[In this feature, we highlight a handful of the best book reviews appearing over the weekend in major newspapers. Follow it here.]
Fifty Shades of Grey, by E.L. James. Reviewed by Julie Bosman (New York Times).
To be honest, this book sounds absolutely terrible. But you really ought to read any review with the headline “Discreetly Digital, Erotic Novel Sets American Women Abuzz.” Vintage (Knopf) shelled out seven figures for this romance novel and its two as yet unwritten sequels. That’s a heck of a lot for what is probably fairly mild sultriness mired in drivel; the decision is based primarily on hype from Australia and housewife blog shares, apparently because they want to be “making a statement that this is bigger than one genre.” Ugh.
“Fifty Shades of Grey,” an erotic novel by an obscure author that has been described as “Mommy porn” and “Twilight” for grown-ups, has electrified women across the country, who have spread the word like gospel on Facebook pages, at school functions and in spin classes. Or as the handwritten tag on a paperback copy in a Montclair, N.J., bookstore helpfully noted, “Yes, this is THE book everyone is talking about.”
I hope this goes over like pogs.
The Lost Goddess, by Tom Knox. Reviewed by Richard Lipez (Washington Post).
This book also sounds pretty bad–but in the way that leaves me much more likely to read it. Basically it’s a thriller that links Soviet mind control experiments (grisly ones through lobotomy and the like) to activities of Stone Age neanderthals. As Lipez tells it, he’s done a fairly laughable job of it too. Phrases such as “Knox’s galumphing jalopy of a plot” and “To say that Knox’s prose is breathless is to insult lungs” are pretty funny. I wish I had a vacation in the near future, this silly book sounds like a great way to kill a plane ride.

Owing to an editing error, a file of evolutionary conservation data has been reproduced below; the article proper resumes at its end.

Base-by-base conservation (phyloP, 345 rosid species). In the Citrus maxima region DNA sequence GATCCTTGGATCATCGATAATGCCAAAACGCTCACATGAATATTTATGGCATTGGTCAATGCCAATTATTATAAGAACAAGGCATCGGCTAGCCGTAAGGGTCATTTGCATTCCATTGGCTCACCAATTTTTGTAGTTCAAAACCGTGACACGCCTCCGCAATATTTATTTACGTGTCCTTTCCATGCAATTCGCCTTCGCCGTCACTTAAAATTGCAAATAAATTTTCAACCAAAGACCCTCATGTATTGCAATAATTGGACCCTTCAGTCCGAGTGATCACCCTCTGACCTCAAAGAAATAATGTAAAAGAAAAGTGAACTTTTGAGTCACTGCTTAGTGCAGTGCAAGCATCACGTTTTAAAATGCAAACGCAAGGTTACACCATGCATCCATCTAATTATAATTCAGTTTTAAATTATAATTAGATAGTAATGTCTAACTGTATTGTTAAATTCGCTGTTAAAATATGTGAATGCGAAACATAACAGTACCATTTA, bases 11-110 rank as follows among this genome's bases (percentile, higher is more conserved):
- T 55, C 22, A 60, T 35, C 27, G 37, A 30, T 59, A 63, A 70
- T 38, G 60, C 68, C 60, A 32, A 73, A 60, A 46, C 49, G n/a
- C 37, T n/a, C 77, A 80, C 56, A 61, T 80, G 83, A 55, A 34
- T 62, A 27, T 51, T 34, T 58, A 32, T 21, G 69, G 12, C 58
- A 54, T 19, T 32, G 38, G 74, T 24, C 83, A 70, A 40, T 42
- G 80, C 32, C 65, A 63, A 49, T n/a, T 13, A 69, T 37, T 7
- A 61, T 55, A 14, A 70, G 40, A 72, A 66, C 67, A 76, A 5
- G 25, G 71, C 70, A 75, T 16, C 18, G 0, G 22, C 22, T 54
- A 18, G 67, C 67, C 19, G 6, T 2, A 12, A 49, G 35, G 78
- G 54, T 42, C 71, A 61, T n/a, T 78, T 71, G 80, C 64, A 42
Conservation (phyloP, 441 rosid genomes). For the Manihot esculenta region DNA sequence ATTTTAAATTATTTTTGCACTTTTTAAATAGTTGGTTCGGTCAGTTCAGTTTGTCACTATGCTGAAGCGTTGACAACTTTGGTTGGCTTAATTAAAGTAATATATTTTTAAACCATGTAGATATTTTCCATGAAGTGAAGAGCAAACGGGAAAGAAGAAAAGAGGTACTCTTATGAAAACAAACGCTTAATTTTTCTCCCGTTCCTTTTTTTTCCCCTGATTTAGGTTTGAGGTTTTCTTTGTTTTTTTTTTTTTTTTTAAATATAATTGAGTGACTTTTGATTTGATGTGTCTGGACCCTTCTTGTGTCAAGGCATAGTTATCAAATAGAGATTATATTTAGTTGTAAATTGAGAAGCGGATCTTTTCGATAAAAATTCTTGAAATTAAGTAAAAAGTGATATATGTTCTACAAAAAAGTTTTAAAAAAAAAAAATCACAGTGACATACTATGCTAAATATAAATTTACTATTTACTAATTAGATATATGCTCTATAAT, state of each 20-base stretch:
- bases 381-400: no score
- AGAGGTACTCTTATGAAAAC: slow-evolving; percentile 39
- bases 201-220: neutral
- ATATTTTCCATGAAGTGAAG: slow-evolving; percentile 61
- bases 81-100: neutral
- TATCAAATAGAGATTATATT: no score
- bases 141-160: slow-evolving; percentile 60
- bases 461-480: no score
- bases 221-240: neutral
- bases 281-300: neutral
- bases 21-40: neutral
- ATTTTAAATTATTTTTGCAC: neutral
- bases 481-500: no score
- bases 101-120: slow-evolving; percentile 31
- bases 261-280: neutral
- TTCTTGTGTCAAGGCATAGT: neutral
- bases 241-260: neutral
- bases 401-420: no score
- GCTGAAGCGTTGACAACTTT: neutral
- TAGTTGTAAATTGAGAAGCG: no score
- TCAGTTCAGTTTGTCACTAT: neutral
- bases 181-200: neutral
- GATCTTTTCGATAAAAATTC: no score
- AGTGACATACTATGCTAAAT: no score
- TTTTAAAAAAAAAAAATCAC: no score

Starters, by Lissa Price. Reviewed by Susan Carpenter (Los Angeles Times).
We’ll end with a book that sounds like it might actually be good, and whose name would have lent itself better to the lead-off spot. Starters is the “start to a two-part sci-fi series in which teens rent out their bodies to wealthy older people, who control them via neurochip.” Done well, that’s a creepy premise to work upon. Carpenter seems pretty impressed. Her review is straight forward, but breaks down the book’s strength succinctly, enough to make me believe she may not have been predisposed to like this. She does, however, compare it to The Hunger Games series numerous times, books she clearly likes. I’ve yet to read those yet, but I hear they’re all the rage with the young people. If you’re into those, you will probably want to read this. And after reading praise like Carpenter’s, those that haven’t read them may want to pick this up anyway.
The only thing better than a terrific concept is one that is as well executed as “Starters.” Readers who have been waiting for a worthy successor to Suzanne Collins’ “The Hunger Games” will find it here. Dystopian sci-fi at its best[...]
Quickly: Gods Without Men by Hari Kunzru sounds pretty good. This guy agrees. Putin’s biographer compiles a list of “secretive reading.” If you want to probe a different sort of secret, maybe the kind on a grander scale, check out this Stephen Hawking biography.
Bonus Book Trailer: Not new, but since Eric just reviewed this book yesterday, here’s the trailer for Super Sad True Love Story. It’s actually pretty funny.